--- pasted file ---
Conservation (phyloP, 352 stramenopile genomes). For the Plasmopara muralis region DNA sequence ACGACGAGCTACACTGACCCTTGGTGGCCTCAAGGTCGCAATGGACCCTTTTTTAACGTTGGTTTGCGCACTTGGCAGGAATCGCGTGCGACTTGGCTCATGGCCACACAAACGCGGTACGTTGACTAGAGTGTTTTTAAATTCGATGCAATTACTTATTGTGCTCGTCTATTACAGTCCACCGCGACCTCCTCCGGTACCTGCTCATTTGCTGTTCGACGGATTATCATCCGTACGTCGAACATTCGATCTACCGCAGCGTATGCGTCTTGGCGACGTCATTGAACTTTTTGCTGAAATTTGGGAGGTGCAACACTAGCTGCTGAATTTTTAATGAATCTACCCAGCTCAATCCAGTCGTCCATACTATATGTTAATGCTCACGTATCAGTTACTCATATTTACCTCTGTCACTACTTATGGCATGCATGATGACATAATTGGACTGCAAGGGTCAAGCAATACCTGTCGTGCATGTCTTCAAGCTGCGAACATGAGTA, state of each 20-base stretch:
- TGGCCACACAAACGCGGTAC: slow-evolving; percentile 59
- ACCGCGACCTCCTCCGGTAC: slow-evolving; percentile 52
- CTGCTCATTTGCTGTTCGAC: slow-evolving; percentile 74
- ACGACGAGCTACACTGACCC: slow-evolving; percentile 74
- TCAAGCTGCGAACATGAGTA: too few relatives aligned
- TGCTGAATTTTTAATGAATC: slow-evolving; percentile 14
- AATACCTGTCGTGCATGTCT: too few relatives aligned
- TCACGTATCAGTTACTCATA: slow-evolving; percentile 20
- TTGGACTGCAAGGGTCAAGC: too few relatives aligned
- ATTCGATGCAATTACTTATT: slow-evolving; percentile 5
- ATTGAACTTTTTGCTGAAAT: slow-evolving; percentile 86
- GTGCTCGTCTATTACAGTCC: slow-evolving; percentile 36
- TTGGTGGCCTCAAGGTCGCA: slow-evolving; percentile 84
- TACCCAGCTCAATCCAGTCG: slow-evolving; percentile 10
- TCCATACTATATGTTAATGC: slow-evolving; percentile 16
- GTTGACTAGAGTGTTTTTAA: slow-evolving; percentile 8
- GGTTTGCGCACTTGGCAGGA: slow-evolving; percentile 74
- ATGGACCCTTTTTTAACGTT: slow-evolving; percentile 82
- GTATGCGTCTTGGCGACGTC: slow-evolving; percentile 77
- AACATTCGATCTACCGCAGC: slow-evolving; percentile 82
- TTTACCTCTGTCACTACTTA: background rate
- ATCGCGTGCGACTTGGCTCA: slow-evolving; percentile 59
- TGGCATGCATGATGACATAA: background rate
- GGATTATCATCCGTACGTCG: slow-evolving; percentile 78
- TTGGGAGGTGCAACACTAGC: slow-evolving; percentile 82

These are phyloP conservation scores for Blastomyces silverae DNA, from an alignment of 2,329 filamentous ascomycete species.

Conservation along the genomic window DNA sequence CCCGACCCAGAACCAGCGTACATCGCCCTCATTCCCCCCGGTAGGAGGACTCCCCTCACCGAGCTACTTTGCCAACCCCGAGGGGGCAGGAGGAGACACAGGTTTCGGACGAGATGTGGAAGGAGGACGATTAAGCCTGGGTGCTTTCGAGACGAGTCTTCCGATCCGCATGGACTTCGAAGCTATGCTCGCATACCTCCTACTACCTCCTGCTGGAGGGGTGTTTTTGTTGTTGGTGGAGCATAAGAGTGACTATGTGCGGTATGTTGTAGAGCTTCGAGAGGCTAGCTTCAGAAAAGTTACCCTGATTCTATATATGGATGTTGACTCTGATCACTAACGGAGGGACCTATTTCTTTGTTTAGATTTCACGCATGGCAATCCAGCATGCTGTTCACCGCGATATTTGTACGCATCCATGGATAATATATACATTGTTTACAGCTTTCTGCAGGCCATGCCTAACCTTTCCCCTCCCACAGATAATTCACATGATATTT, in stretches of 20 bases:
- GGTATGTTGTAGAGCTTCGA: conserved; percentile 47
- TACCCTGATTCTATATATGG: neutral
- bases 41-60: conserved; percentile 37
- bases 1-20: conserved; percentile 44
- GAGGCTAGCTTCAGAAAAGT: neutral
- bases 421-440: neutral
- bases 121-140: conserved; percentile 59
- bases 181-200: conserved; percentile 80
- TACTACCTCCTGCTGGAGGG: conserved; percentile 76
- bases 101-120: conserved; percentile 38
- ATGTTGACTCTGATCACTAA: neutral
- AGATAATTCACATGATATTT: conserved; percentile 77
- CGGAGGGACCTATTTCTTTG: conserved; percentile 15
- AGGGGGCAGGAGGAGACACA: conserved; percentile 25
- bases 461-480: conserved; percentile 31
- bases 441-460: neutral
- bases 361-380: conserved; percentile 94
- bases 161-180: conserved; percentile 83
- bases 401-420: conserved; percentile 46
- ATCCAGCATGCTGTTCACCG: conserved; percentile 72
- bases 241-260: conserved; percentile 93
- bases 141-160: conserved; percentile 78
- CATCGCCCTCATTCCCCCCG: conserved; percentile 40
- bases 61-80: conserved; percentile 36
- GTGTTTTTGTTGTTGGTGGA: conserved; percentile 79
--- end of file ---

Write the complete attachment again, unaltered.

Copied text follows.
Conservation (phyloP, 352 stramenopile genomes). For the Plasmopara muralis region DNA sequence ACGACGAGCTACACTGACCCTTGGTGGCCTCAAGGTCGCAATGGACCCTTTTTTAACGTTGGTTTGCGCACTTGGCAGGAATCGCGTGCGACTTGGCTCATGGCCACACAAACGCGGTACGTTGACTAGAGTGTTTTTAAATTCGATGCAATTACTTATTGTGCTCGTCTATTACAGTCCACCGCGACCTCCTCCGGTACCTGCTCATTTGCTGTTCGACGGATTATCATCCGTACGTCGAACATTCGATCTACCGCAGCGTATGCGTCTTGGCGACGTCATTGAACTTTTTGCTGAAATTTGGGAGGTGCAACACTAGCTGCTGAATTTTTAATGAATCTACCCAGCTCAATCCAGTCGTCCATACTATATGTTAATGCTCACGTATCAGTTACTCATATTTACCTCTGTCACTACTTATGGCATGCATGATGACATAATTGGACTGCAAGGGTCAAGCAATACCTGTCGTGCATGTCTTCAAGCTGCGAACATGAGTA, state of each 20-base stretch:
- TGGCCACACAAACGCGGTAC: slow-evolving; percentile 59
- ACCGCGACCTCCTCCGGTAC: slow-evolving; percentile 52
- CTGCTCATTTGCTGTTCGAC: slow-evolving; percentile 74
- ACGACGAGCTACACTGACCC: slow-evolving; percentile 74
- TCAAGCTGCGAACATGAGTA: too few relatives aligned
- TGCTGAATTTTTAATGAATC: slow-evolving; percentile 14
- AATACCTGTCGTGCATGTCT: too few relatives aligned
- TCACGTATCAGTTACTCATA: slow-evolving; percentile 20
- TTGGACTGCAAGGGTCAAGC: too few relatives aligned
- ATTCGATGCAATTACTTATT: slow-evolving; percentile 5
- ATTGAACTTTTTGCTGAAAT: slow-evolving; percentile 86
- GTGCTCGTCTATTACAGTCC: slow-evolving; percentile 36
- TTGGTGGCCTCAAGGTCGCA: slow-evolving; percentile 84
- TACCCAGCTCAATCCAGTCG: slow-evolving; percentile 10
- TCCATACTATATGTTAATGC: slow-evolving; percentile 16
- GTTGACTAGAGTGTTTTTAA: slow-evolving; percentile 8
- GGTTTGCGCACTTGGCAGGA: slow-evolving; percentile 74
- ATGGACCCTTTTTTAACGTT: slow-evolving; percentile 82
- GTATGCGTCTTGGCGACGTC: slow-evolving; percentile 77
- AACATTCGATCTACCGCAGC: slow-evolving; percentile 82
- TTTACCTCTGTCACTACTTA: background rate
- ATCGCGTGCGACTTGGCTCA: slow-evolving; percentile 59
- TGGCATGCATGATGACATAA: background rate
- GGATTATCATCCGTACGTCG: slow-evolving; percentile 78
- TTGGGAGGTGCAACACTAGC: slow-evolving; percentile 82

These are phyloP conservation scores for Blastomyces silverae DNA, from an alignment of 2,329 filamentous ascomycete species.

Conservation along the genomic window DNA sequence CCCGACCCAGAACCAGCGTACATCGCCCTCATTCCCCCCGGTAGGAGGACTCCCCTCACCGAGCTACTTTGCCAACCCCGAGGGGGCAGGAGGAGACACAGGTTTCGGACGAGATGTGGAAGGAGGACGATTAAGCCTGGGTGCTTTCGAGACGAGTCTTCCGATCCGCATGGACTTCGAAGCTATGCTCGCATACCTCCTACTACCTCCTGCTGGAGGGGTGTTTTTGTTGTTGGTGGAGCATAAGAGTGACTATGTGCGGTATGTTGTAGAGCTTCGAGAGGCTAGCTTCAGAAAAGTTACCCTGATTCTATATATGGATGTTGACTCTGATCACTAACGGAGGGACCTATTTCTTTGTTTAGATTTCACGCATGGCAATCCAGCATGCTGTTCACCGCGATATTTGTACGCATCCATGGATAATATATACATTGTTTACAGCTTTCTGCAGGCCATGCCTAACCTTTCCCCTCCCACAGATAATTCACATGATATTT, in stretches of 20 bases:
- GGTATGTTGTAGAGCTTCGA: conserved; percentile 47
- TACCCTGATTCTATATATGG: neutral
- bases 41-60: conserved; percentile 37
- bases 1-20: conserved; percentile 44
- GAGGCTAGCTTCAGAAAAGT: neutral
- bases 421-440: neutral
- bases 121-140: conserved; percentile 59
- bases 181-200: conserved; percentile 80
- TACTACCTCCTGCTGGAGGG: conserved; percentile 76
- bases 101-120: conserved; percentile 38
- ATGTTGACTCTGATCACTAA: neutral
- AGATAATTCACATGATATTT: conserved; percentile 77
- CGGAGGGACCTATTTCTTTG: conserved; percentile 15
- AGGGGGCAGGAGGAGACACA: conserved; percentile 25
- bases 461-480: conserved; percentile 31
- bases 441-460: neutral
- bases 361-380: conserved; percentile 94
- bases 161-180: conserved; percentile 83
- bases 401-420: conserved; percentile 46
- ATCCAGCATGCTGTTCACCG: conserved; percentile 72
- bases 241-260: conserved; percentile 93
- bases 141-160: conserved; percentile 78
- CATCGCCCTCATTCCCCCCG: conserved; percentile 40
- bases 61-80: conserved; percentile 36
- GTGTTTTTGTTGTTGGTGGA: conserved; percentile 79